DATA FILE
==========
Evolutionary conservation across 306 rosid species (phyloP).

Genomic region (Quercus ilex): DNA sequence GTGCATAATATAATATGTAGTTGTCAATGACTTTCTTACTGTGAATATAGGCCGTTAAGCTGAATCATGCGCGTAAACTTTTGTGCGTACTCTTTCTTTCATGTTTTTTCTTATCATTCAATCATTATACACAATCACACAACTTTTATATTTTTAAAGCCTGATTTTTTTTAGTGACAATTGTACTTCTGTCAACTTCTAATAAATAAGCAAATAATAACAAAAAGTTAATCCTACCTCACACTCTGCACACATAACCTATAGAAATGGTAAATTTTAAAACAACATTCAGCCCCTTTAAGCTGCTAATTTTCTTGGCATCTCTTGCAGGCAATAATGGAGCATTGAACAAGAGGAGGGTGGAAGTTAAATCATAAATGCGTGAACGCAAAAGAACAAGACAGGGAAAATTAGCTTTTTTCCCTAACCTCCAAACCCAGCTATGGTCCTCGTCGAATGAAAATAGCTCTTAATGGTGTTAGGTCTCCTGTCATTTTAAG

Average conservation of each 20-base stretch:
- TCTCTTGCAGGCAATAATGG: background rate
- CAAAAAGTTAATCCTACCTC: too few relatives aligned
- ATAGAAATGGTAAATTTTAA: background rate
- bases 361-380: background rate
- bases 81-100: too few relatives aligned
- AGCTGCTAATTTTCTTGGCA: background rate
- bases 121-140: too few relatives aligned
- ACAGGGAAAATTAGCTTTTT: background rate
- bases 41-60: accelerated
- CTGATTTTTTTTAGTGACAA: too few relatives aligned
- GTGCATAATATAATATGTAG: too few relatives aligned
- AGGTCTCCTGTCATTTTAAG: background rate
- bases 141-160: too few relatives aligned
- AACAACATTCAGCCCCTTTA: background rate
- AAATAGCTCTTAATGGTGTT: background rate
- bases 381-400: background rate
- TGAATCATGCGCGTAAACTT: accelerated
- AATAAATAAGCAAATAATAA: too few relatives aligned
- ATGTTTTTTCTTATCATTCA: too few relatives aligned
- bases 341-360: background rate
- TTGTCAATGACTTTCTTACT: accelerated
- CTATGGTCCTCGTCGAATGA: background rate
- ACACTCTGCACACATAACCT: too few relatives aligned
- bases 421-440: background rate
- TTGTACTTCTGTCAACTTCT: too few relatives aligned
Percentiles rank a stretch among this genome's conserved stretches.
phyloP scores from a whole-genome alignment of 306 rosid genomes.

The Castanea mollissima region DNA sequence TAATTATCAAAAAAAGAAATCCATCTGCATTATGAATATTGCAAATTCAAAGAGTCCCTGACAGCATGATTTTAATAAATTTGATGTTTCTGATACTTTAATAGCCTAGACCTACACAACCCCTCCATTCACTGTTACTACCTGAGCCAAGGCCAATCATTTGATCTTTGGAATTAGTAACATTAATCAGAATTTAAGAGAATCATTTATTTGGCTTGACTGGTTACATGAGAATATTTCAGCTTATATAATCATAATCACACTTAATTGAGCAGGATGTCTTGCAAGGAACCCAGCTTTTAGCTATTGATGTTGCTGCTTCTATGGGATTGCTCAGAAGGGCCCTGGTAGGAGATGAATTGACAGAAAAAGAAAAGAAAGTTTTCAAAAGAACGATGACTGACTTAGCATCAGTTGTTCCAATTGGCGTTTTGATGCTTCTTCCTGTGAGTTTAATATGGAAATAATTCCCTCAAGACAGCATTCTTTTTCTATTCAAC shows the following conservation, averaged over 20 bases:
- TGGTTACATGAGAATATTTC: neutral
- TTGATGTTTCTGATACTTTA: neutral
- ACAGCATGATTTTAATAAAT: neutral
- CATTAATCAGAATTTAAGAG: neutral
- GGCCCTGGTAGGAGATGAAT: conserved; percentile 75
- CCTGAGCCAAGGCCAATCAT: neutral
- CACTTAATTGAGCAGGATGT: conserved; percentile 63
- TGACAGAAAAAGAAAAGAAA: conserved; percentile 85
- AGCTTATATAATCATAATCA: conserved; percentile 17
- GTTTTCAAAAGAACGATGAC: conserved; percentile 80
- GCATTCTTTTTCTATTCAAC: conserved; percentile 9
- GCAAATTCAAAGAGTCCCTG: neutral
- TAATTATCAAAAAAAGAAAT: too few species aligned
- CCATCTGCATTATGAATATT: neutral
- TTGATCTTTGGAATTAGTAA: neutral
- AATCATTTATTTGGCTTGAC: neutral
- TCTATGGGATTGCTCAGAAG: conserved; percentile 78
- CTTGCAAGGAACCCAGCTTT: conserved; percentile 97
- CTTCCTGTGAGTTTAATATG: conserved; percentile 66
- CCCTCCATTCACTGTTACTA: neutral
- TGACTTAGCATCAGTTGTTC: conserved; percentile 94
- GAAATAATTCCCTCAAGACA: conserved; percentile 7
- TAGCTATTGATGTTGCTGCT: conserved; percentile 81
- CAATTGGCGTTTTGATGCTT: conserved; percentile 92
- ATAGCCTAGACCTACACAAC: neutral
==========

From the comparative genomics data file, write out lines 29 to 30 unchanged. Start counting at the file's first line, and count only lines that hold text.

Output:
Percentiles rank a stretch among this genome's conserved stretches.
phyloP scores from a whole-genome alignment of 306 rosid genomes.